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Brooklyn Startup: Safer Stoves for Developing Countries

Stoves for developing countries

If you blow the right way at a fire, the flames will burn cleaner and more efficiently. It’s a simple concept, but one that a Brooklyn startup is using to address and overcome one of the biggest challenges to health in developing countries.

According to the World Health Organization (WHO), over three billion people globally use open fires, otherwise known as stoves, that burn coal, dung or wood. Doing so, results in exposure to carcinogens such as carbon monoxide, particulates and other pollutants.

Figures show that four million people die annually from cooking on an open fire from lung cancer, pneumonia and other respiratory and heart diseases.

Scientists at BioLite, a five-year-old startup, have launched pilot programs to sell cheap, safer stoves for developing countries including Ghana, northeastern India, and southern Uganda.

The cylindrical product burns twigs and wood, which leads to 90 percent fewer particulate emissions being released into the air. The stove also creates the same amount of heat with 60 percent less wood and only costs $50.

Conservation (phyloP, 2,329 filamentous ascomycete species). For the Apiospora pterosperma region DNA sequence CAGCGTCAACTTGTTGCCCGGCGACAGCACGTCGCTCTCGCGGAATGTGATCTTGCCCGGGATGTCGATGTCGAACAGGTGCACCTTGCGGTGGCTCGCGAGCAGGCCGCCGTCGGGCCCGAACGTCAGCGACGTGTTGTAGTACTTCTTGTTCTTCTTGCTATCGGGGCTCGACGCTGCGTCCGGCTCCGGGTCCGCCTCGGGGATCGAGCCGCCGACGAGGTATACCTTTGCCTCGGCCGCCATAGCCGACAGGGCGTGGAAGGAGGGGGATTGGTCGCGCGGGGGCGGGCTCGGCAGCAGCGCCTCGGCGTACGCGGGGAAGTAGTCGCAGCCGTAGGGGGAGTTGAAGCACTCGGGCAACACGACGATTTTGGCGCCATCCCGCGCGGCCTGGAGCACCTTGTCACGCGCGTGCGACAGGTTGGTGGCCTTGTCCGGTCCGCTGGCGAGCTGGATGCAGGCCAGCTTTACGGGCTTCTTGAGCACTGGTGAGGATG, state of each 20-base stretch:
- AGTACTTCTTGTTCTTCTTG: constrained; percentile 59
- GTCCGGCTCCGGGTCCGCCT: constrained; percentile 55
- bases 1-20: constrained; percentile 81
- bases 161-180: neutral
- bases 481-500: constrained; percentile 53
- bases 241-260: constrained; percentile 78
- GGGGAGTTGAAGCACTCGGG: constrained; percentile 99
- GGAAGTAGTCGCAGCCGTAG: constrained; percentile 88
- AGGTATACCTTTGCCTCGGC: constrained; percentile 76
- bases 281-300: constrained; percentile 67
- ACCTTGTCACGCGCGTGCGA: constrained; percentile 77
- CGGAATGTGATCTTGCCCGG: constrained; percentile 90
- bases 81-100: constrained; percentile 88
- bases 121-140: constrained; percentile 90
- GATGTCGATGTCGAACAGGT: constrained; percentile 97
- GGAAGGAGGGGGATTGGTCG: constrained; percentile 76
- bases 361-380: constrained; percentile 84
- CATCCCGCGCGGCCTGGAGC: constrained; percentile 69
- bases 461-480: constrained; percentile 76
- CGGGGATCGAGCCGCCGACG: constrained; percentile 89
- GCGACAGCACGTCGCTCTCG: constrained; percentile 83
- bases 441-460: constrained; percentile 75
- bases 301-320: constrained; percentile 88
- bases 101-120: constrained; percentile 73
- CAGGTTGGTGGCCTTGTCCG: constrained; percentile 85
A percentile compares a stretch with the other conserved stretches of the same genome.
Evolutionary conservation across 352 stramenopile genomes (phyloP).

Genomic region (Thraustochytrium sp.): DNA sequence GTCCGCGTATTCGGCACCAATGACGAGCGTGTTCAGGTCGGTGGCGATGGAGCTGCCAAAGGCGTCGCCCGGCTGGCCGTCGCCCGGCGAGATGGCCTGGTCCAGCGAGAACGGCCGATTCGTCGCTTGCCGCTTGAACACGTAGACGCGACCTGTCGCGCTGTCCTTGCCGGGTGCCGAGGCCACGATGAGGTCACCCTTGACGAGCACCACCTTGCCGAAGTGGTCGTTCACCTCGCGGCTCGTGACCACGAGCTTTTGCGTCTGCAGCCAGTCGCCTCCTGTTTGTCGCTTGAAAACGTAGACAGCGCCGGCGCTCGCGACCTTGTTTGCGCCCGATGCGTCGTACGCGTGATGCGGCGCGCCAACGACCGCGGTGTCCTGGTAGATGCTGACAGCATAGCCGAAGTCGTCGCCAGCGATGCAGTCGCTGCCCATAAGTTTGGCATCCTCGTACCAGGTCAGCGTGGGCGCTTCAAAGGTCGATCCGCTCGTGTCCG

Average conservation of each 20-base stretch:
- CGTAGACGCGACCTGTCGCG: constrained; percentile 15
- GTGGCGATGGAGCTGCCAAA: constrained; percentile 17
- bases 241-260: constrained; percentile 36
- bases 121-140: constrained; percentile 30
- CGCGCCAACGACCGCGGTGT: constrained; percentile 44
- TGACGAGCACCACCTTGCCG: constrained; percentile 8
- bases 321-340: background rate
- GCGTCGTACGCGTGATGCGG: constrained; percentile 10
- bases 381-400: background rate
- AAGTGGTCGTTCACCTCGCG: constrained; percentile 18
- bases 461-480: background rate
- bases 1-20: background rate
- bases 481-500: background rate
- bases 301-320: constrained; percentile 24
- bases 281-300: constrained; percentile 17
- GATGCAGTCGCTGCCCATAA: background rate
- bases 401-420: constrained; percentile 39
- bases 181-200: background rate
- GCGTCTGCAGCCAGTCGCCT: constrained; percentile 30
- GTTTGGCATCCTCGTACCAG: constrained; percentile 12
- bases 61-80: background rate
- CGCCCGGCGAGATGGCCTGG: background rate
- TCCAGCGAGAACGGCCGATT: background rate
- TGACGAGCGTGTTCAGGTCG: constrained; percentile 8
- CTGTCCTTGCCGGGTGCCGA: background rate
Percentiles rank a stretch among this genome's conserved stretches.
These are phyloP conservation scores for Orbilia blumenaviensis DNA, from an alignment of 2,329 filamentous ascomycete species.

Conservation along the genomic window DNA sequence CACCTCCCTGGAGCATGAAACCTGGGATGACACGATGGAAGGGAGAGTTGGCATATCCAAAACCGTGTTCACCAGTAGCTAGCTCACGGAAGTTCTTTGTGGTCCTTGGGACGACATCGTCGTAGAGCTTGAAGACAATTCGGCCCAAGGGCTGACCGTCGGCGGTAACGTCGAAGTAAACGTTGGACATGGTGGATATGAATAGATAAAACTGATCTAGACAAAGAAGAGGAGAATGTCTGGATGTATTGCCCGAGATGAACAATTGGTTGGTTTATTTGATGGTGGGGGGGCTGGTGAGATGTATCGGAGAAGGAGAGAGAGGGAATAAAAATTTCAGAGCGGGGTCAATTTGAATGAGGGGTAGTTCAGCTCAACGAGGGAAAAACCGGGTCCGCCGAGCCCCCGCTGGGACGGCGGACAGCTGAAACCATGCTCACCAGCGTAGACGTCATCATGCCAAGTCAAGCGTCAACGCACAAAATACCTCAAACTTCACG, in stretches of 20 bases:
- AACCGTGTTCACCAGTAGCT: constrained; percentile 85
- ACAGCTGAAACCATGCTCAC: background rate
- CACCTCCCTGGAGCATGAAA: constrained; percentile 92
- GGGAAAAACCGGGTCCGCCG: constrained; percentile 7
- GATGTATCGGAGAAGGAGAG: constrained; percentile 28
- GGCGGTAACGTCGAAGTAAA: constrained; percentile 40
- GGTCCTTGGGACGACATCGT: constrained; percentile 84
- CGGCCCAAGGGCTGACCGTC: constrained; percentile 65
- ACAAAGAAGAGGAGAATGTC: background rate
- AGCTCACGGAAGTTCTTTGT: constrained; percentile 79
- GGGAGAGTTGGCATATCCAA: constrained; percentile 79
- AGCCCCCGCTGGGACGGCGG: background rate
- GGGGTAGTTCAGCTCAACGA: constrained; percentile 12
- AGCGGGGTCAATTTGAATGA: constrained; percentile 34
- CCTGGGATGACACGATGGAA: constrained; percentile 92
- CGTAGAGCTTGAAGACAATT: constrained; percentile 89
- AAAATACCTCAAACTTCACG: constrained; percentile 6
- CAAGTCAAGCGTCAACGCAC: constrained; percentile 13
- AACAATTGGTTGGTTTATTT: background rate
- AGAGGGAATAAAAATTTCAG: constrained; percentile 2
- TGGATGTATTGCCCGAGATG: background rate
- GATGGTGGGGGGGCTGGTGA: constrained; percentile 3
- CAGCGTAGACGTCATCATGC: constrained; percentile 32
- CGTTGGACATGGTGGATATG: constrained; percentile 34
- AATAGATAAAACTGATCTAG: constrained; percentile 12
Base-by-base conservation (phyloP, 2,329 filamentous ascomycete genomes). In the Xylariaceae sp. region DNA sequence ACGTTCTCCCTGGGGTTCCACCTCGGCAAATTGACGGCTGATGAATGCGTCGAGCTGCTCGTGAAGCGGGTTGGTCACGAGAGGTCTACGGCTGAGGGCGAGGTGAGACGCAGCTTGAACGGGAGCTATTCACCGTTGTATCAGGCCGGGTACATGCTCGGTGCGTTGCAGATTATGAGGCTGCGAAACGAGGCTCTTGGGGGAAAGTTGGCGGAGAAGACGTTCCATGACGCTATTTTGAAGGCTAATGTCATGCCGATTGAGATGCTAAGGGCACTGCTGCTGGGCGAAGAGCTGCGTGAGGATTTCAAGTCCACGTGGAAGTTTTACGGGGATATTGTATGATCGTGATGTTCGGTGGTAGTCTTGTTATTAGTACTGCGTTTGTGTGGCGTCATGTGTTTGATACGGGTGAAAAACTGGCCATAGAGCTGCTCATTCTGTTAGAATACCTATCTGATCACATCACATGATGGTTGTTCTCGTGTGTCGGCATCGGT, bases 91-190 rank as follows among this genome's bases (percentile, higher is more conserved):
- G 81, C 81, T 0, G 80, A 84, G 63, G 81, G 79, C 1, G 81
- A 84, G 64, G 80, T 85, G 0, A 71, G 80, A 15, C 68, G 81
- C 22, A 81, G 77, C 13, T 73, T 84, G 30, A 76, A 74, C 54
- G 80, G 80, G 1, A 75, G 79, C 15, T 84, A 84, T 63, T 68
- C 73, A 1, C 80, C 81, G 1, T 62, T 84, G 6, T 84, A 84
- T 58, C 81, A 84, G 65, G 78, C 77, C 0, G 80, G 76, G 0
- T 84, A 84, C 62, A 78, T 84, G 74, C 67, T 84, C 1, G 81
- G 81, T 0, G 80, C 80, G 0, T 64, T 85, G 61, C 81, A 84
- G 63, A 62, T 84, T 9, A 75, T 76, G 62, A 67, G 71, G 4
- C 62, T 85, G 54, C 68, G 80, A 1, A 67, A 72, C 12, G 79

The stove includes a small fan, which funnels air into the stove to make sure the fire gets enough oxygen. By doing so, the flames burn hot, but in a cleaner way. There are also heat panels on the side, which are used to convert some of the heat into electricity.

By targeting rural areas where people are more likely to rely on burning wood as fuel, the company is hoping to address issues such as women’s empowerment and overall health. Because women in rural parts of developing countries are often the ones doing the cooking, reducing emissions can help to improve their health.

The difficult part of the process, however, is delivery. The areas of a country where the stoves can have the biggest impact are often some of the hardest regions to reach. To ensure successful distribution, BioLite implemented a model that assigns an agent to every village. Each agent will go door-to-door, demonstrating to villagers how to work the stove.

To date, the company has sold 4,000-5,000 stoves in India, and scientists hope to sell one million around the world in the next four years. According to BioLite’s website, the stove has helped to produce almost 14 million watt-hours of electricity, avoid over 15,000 metric tons of carbon dioxide emissions, and allow more than 29,000 people to breathe cleaner air.

Matt Wotus

Sources: BioLite, InsideClimate News, World Health Organization

Photo: Flickr